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New diabetes treatment works with 'reprogrammed' cells

Washington: A team of American scientists has successfully reprogrammed insulin-producing cells in an effort to discover a new way to fight diabetes.

For years, researchers have been searching, with limited success, for a way to treat diabetics by reactivating their insulin-producing beta cells.

Managing diabetes better. AFP

Managing diabetes better. AFP

The "reprogramming" of related alpha cells into beta cells may one day offer a novel and complementary approach for treating type 2 diabetes.

Treating human and mouse cells with compounds that modify cell nuclear material called chromatin induced the expression of beta cell genes in alpha cells, according to a new study that appears online in the Journal of Clinical Investigation.

"This would be a win-win situation for diabetics -- they would have more insulin-producing beta cells and there would be fewer glucagon-producing alpha cells," says lead author Klaus H Kaestner, professor of Genetics and member of the Institute of Diabetes, Obesity and Metabolism, Perelman School of Medicine, University of Pennsylvania.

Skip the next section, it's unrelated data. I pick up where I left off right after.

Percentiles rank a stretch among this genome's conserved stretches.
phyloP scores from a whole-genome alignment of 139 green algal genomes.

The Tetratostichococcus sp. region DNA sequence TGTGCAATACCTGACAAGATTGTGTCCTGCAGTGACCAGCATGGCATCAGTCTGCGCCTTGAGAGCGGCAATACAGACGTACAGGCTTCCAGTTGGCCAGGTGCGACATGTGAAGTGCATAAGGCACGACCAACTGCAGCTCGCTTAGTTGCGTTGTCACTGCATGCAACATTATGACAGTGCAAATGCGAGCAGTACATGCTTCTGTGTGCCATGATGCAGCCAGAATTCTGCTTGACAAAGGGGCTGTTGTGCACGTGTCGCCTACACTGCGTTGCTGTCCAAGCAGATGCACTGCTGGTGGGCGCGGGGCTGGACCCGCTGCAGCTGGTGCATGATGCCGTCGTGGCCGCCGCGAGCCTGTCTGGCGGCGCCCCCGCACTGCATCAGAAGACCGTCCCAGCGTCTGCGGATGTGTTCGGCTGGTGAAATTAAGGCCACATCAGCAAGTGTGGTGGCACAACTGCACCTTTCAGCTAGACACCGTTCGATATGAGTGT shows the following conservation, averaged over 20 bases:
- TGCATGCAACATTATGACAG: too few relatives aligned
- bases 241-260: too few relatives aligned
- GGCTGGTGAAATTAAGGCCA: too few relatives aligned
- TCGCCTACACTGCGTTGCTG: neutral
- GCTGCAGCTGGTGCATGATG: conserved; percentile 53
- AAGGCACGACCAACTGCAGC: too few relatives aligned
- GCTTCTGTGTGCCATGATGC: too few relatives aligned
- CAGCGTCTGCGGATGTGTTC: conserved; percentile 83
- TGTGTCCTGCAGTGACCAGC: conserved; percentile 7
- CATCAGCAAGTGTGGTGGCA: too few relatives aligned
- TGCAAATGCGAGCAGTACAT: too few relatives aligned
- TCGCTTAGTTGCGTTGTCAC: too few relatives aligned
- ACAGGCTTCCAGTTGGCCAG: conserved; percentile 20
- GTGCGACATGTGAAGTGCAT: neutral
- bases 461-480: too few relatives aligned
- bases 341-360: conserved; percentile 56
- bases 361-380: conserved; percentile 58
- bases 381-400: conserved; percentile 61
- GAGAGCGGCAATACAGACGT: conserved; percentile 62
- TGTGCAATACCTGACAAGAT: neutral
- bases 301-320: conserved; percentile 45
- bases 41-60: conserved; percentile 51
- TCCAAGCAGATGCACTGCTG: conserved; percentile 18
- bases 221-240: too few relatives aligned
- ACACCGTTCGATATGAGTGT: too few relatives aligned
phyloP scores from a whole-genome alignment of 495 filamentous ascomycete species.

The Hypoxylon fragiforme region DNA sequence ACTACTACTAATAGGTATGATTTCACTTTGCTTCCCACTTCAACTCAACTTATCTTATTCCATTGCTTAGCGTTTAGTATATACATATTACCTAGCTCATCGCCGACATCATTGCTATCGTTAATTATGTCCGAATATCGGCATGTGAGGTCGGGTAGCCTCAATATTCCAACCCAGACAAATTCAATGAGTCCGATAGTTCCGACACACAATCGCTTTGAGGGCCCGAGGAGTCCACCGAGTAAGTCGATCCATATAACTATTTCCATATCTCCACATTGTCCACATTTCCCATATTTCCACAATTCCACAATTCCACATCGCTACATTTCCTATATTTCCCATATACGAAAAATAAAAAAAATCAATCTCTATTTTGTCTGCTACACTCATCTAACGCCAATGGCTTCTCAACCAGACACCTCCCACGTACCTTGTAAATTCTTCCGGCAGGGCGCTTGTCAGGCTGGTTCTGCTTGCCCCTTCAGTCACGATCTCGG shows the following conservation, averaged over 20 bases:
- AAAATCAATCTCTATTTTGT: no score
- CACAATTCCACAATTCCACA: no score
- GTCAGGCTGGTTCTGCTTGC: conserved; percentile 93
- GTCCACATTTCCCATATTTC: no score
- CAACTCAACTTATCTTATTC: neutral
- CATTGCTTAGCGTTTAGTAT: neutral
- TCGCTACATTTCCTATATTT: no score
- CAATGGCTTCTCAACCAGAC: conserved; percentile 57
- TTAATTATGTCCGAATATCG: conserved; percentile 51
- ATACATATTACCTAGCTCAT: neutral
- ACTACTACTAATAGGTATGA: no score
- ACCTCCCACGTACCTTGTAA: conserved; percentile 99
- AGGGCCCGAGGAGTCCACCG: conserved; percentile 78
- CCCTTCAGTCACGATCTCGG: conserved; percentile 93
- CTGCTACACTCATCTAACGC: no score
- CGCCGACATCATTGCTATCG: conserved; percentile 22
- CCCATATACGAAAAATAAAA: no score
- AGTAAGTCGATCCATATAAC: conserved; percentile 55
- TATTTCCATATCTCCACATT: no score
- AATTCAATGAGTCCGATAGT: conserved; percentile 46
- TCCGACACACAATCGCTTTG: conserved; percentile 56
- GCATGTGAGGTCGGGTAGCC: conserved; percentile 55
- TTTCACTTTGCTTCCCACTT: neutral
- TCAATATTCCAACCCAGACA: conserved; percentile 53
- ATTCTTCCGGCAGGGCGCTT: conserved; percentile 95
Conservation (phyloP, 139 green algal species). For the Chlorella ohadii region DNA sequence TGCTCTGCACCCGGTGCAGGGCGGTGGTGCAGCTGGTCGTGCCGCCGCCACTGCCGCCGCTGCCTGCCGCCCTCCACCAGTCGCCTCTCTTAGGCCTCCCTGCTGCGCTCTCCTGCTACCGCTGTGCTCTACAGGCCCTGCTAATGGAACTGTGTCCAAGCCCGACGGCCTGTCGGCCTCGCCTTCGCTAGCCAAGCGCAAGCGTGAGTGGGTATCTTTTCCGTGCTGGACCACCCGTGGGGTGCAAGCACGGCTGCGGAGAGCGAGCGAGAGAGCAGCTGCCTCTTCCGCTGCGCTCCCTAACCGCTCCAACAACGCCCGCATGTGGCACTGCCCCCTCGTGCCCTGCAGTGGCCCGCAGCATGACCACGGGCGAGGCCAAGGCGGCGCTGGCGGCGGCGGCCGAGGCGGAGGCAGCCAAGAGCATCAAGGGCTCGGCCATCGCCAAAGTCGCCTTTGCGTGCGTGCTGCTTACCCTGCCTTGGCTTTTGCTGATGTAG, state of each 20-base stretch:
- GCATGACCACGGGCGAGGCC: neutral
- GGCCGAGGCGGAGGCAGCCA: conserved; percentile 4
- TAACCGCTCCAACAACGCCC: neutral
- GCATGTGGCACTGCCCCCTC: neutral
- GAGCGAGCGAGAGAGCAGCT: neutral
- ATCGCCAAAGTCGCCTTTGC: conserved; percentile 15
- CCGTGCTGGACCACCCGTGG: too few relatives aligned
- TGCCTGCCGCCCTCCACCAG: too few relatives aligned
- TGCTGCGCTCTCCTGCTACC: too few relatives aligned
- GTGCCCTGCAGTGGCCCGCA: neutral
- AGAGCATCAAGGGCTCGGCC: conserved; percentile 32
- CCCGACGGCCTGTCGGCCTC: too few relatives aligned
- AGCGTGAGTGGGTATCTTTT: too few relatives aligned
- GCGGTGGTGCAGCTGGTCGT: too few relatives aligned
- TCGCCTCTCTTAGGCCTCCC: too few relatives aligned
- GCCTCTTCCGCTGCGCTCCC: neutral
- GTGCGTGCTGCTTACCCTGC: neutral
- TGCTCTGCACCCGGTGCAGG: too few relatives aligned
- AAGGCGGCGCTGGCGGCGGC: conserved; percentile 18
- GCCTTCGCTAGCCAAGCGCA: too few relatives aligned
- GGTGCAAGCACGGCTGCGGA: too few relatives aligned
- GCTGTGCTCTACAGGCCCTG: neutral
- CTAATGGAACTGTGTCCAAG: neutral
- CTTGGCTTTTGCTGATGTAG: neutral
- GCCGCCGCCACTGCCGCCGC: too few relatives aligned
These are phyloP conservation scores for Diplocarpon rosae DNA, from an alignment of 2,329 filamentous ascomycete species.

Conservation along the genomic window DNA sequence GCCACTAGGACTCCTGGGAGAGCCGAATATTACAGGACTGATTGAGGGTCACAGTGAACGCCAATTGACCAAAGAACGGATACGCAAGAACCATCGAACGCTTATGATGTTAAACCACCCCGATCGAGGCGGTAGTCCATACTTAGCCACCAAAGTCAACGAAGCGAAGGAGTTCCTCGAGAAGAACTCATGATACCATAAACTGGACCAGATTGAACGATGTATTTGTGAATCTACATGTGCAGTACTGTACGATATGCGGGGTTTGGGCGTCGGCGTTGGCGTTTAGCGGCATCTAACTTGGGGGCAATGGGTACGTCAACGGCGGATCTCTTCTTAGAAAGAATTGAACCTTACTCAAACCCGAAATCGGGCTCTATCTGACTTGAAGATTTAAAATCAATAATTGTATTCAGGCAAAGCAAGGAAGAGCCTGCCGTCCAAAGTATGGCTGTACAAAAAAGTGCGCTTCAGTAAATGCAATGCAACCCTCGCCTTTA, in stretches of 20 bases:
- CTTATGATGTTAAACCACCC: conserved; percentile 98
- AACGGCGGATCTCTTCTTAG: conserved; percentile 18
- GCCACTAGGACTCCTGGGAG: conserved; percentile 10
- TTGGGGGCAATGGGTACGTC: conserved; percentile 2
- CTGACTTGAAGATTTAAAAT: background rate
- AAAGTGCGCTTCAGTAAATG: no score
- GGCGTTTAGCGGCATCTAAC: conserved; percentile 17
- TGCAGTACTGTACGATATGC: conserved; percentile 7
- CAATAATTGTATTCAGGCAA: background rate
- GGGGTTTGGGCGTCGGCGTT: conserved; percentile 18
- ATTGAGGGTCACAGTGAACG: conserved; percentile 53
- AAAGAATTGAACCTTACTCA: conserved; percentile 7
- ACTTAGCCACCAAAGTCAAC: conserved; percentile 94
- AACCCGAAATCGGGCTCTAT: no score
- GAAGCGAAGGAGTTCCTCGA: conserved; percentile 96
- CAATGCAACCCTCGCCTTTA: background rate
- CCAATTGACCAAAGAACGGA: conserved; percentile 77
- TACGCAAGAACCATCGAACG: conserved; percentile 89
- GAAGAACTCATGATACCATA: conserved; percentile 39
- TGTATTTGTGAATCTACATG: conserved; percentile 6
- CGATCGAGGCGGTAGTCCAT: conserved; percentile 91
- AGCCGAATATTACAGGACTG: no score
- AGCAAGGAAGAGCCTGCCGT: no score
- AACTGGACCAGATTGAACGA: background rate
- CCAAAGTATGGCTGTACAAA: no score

Type 2 diabetics not only lack insulin, but they also produce too much glucagon (a hormone that raises blood glucose levels), reports Science Daily.

"We treated human islet cells with a chemical that inhibits a protein that puts methyl chemical groups on histones, which—among many other effects—leads to removal of some histone modifications that affect gene expression," says Kaestner.

"We then found a high frequency of alpha cells that expressed beta-cell markers, and even produced some insulin, after drug treatment," he says.

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